Griffin’s decision to retreat from the African American section of Hattiesburg underlines his privilege as a white man. Unlike the people surrounding him, he has the option and means to simply remove himself from uncomfortable situations. What’s more, his sudden retreat emphasizes just how difficult it is to live under racial oppression. After all, Griffin has only experienced this life for roughly two weeks, and even this short period of time is apparently too much for him to take.
When P.D. picks up Griffin, the two men ride side by side in the darkness, a strange awkwardness in the air. Griffin, for his part, wonders why their conversation is “stilted,” but then he realizes what’s happening. “I had grown so accustomed to being a Negro, to being shown contempt, that I could not rid myself of the cautions,” he writes. “I was embarrassed to ride in the front seat of the car with a white man, especially on our way to his home. It was breaking the ‘Southern rule’ somehow.” When he arrives at P.D.’s house, Billie greets him kindly but makes “gallows humor” jokes about the entire situation, which help ease the tension. “What did we fear?” Griffin wonders. “It was unlikely that the Klan would come riding down on us. We merely fell into the fear that hangs over the state, a nameless and awful thing.”
Although Griffin has only been disguised as a black man for two weeks, he has already developed a number of defense mechanisms to keep himself safe from white aggression. As a result, he finds it difficult to let his defenses down when riding in P.D.’s car. Of course, he knows that he’s a white man, but he has now experienced the many complications that African Americans face when associating with white people. In this way, readers see how thoroughly fear can refigure the way a person moves through the world.
Griffin notes that this “nameless” fear that “hangs over” Mississippi reminds him of what it was like to live in Europe during the Nazi era—there was, he says, a shameful kind of fear that arose whenever he used to speak to a Jewish person during this time. “For the Negro, at least, this fear is ever-present in the South, and the same is doubtlessly true of many decent whites who watch and wait, and feel the deep shame of it,” Griffin writes.
Griffin studied in France as a young man when Hitler was conquering Europe. Because he’s well-acquainted with the kind of simmering dread that accompanies acts of violence and discrimination, he can identify the “ever-present” fear that African Americans feel in the South, as well as the “shame” nonracist whites feel when they stand idly by because they’re too afraid to speak out against racism. It is perhaps because he’s so familiar with this dynamic that he has decided to write this book in the first place, as the entire project is an example of what it might look like for a white writer to take a stand against racial injustice.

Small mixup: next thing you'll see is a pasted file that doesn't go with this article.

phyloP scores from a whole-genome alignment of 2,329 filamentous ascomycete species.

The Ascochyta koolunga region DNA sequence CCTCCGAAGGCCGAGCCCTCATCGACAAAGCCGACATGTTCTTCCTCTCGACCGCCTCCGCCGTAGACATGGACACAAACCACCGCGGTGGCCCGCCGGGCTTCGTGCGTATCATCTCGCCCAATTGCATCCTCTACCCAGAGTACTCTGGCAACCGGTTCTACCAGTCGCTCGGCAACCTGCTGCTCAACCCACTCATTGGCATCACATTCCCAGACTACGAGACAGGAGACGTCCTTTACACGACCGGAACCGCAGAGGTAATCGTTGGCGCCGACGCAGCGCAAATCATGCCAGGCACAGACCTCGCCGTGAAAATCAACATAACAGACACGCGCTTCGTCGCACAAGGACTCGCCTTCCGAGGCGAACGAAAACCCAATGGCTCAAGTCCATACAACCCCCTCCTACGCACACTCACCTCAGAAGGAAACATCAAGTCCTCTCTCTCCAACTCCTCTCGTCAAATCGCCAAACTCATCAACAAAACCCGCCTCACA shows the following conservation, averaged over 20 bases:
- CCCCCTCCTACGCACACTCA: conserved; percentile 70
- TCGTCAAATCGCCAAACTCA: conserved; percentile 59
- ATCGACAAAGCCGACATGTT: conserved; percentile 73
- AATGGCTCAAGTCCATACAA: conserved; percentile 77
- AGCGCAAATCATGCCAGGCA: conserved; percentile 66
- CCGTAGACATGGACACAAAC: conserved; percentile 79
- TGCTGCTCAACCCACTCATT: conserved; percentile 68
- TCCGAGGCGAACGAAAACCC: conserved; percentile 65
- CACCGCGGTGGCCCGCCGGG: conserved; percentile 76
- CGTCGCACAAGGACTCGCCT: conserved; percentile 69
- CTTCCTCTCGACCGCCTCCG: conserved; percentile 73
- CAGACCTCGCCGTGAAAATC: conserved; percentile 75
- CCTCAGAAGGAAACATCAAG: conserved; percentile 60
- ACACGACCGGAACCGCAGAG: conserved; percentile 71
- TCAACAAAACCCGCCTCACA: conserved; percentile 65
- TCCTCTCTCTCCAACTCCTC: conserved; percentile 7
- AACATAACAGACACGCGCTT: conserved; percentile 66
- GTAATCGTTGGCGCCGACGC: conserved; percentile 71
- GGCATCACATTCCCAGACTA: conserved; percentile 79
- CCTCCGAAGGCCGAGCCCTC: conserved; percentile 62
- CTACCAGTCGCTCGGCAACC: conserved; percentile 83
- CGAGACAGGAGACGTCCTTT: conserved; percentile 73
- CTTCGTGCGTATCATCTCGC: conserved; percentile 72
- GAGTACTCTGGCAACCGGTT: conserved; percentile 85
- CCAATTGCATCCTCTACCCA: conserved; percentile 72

After settling into P.D.’s house and spending time with his family, Griffin unwinds. Before long, P.D. gives him a manuscript of his memoir, The Magnolia Jungle and asks him to read it, so Griffin retreats to his room and reads, enthralled by the writing. “I read through the night the story of a native-born Southerner, a man who had tried to follow the crowd, who ran an innocuous little newspaper, The Petal Paper, glad-handed, joined the local civic clubs and kept himself in line with ‘popular opinion,’ which meant ‘popular prejudice,’” Griffin notes. Describing the premise of P.D.’s book, Griffin goes on to explain that P.D. slowly began to see that his attempts to placate racists were immoral, so he started writing editorials that challenged bigoted ideas. As a result, he and his family were threatened, and he lost “most of his local subscribers and ads.”
P.D. East’s story serves as an example of the many ways in which nonracist whites are often bullied into upholding white society’s racist values. By essentially destroying P.D.’s professional life, the local racists effectively issue a warning to other white people who might want to speak out against racism. By outlining this story, Griffin once again shows readers why so few white people are outspoken when it comes to social justice. And yet, at the same time, P.D. East remains true to his conscience, something Griffin clearly admires.
Going into more detail about P.D. East’s downfall in white society, Griffin explains that P.D. was outspokenly against a bill “to levy penalizing fines against any church holding nonsegregated services.” This, P.D. upheld, was “simply the old story of legalized injustice.” “This tendency to make laws that are convenient or advantageous rather than right has mushroomed in Southern legislatures,” Griffin notes. Interestingly enough, though, Griffin notices that P.D. East hasn’t let these hardships break his spirits. Although his entire life has changed as a result of his decision to speak out against racism, he still manages to be funny in his book manuscript. This, Griffin intimates, is one of the reasons he can’t put down The Magnolia Jungle. Indeed, when he finally tries to sleep, he sees that the sun has already risen. Shortly thereafter, P.D. wakes him up, and the two men spend the rest of the day discussing the manuscript.
Again, Griffin goes out of his way to make sure readers know that P.D. East hasn’t been entirely destroyed by his sudden downfall in white society. He does this because he wants his readers to understand that, although there are certainly—and unfortunately—repercussions in the South for speaking out against racism, it’s still possible for a person to act according to his or her conscience.